• You arrange your furniture for optimal dog compatibility - play area, nap areas, cuddle spots, and clear paths to doors.
  • Your dogs have coats and booties for different weather and/or activities, but you have one coat for chores and one for public wear.
  • Your wardrobe can be divided into two categories: acceptable dog activity clothing and dress clothes (you know, the one dress and two nice suits you own and never wear unless someone gets married or dies).
  • Your dogs have collars with ID tags, license tags, Microchip tags and you have a worn out wallet in which you can never find a single piece of your ID-but you have pictures of all your dogs!
  • Your back yard is not really landscaped except for a few holes (dug by the dogs), numerous brown spots, and agility equipment.
  • The car/truck/SUV you drive was chosen based on how you can travel your dogs easiest and still have a vehicle suited for the times when you don't take the dogs.
  • If you plan vacations around your dogs, dog events, dog shows, dog training sessions; and your vacations include taking the dogs so you go somewhere that accepts dogs.
  • Your dogs have nice, thick memory foam orthopaedic comfort mats and your mattress and box springs are 18 years old from the Mattress Factory factory seconds section.
  • You know you're a dog person when you look at your phone contacts and each of your friends is listed with their dogs' pictures for the contact photos.
There are more clues which would lead people to think you're a dog person, but I think you get the point.  If everything you do or have is based on your dogs, you're a dog person. Unless you've got a special dog themed handbag and you're one of those people who dresses your dog like a human and carries it in the handbag - that just makes you a weird dog lady!


Monday, March 10, 2014

Cinder's Adventures Begin

     It's been a busy couple weeks for us since the weather finally broke enough to get out and start doing some things. In a matter of weeks Cinder's life has dramatically changed in a lot of ways.  One thing is certain, she has more than doubled her size in the last month-particularly the last couple weeks!  Her adventures in life are really beginning now.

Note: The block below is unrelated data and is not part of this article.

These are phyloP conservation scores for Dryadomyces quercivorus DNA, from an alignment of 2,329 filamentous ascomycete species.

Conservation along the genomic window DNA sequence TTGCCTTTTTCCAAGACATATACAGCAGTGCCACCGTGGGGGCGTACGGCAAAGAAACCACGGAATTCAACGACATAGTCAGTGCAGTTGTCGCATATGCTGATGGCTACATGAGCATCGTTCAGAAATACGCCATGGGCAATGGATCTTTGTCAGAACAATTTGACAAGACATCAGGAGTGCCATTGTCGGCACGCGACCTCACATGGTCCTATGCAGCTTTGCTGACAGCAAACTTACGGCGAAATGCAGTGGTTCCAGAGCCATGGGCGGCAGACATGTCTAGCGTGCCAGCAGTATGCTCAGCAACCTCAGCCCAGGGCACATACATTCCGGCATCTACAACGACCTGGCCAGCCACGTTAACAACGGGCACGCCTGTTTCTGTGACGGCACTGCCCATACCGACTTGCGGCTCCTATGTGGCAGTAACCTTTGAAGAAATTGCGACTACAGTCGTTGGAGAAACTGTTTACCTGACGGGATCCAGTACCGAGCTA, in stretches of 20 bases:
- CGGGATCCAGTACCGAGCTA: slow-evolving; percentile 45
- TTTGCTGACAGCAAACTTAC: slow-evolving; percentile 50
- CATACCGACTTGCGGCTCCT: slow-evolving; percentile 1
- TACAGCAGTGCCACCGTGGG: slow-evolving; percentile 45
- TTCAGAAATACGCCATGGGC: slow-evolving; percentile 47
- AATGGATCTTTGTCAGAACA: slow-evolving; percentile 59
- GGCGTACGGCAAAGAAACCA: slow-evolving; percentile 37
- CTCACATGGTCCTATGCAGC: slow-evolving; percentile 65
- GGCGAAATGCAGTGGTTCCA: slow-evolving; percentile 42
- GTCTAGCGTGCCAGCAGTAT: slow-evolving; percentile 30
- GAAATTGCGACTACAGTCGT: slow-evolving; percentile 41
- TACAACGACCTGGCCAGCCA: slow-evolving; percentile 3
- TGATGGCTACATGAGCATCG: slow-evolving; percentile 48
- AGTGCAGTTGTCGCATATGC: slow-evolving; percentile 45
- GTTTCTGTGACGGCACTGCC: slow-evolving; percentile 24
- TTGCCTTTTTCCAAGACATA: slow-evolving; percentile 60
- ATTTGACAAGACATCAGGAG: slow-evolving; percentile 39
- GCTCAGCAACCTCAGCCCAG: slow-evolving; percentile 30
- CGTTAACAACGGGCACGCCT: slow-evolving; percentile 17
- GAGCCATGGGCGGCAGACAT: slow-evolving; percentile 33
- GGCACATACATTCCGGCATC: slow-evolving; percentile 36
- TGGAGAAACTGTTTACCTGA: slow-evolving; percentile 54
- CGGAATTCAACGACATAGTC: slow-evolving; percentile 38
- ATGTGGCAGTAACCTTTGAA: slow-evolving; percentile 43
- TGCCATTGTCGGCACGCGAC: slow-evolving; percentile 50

A couple weeks ago Cinder discovered she can jump and ever since, trying to keep her from it has been quite the impossible dream! Her favorite thing to do when she's fighting being tired is to kick into high gear and zoom at full speed around the house, jumping on the furniture and jumping off it onto Gilley and Buzz. She also discovered that she's tall enough to reach a lot of things a little pup shouldn't reach - like the tops of tables!  So far, we've been able to keep the tabletops free of dangerous, valuable, or food items, but I'm sure time will get the better of us and she'll soon abscond with something she shouldn't.  She is the most food motivated little pup I've ever had too and she hasn't found anything she won't at least attempt to eat.  Her girlish figure is going to be a challenge to maintain as she ages if her voracious appetite doesn't soon diminish!
   Other recent adventures include her first car rides without being held on one of our laps, but rather riding on a seat, tethered by a car harness.  The first endeavors to travel have been short, taking her to the barn and friend's places.  The first ride to the barn was successful but scary.  The second was less successful because she was not happy being in the back seat while I was in the front and kept getting herself worked up about it.  The third time we had Brian chauffer us with me in the back seat next to her to give her some support and confidence-which worked until she got sick and threw up.  In case you want to know, feeding a puppy within an two hours of taking a car ride is probably a bad idea.  Today we achieved total success by me driving and her being seated in the front passenger seat so she was close enough for me to give her some pats and consoling chatter. When we arrived at our destination, she got to meet two of our best friends who made all over her since they hadn't met her yet.  Then she met their dog (a great dane) who's head is as big as Cinder's entire body-that was funny but they got along well.
     Cinder's starting her leash training this week in tandem with her travel training so our trick training may not progress so much, but leash work is important stuff.  I'm hoping we'll be able to take her on the local bike paths soon so she can not only have a great walking place, but a great learning experience as she learns about dodging bikers!  We have an abundance of bike paths that converge in our town and go all over the state so I like to walk the dogs on them often since they are mostly well shaded and reasonably well groomed areas. The opportunities for socializing with people and other dogs is good too.
     In the month that we've had Cinder, she's become a fixture in our world.  Gilley and Buzz have totally accepted her and engage in all kinds of play with her daily now. Her presence has already impacted all our lives for the better, getting us all up and moving more than we have been for a while, and of course, who can resist cuddling a cute little puppy at every opportunity.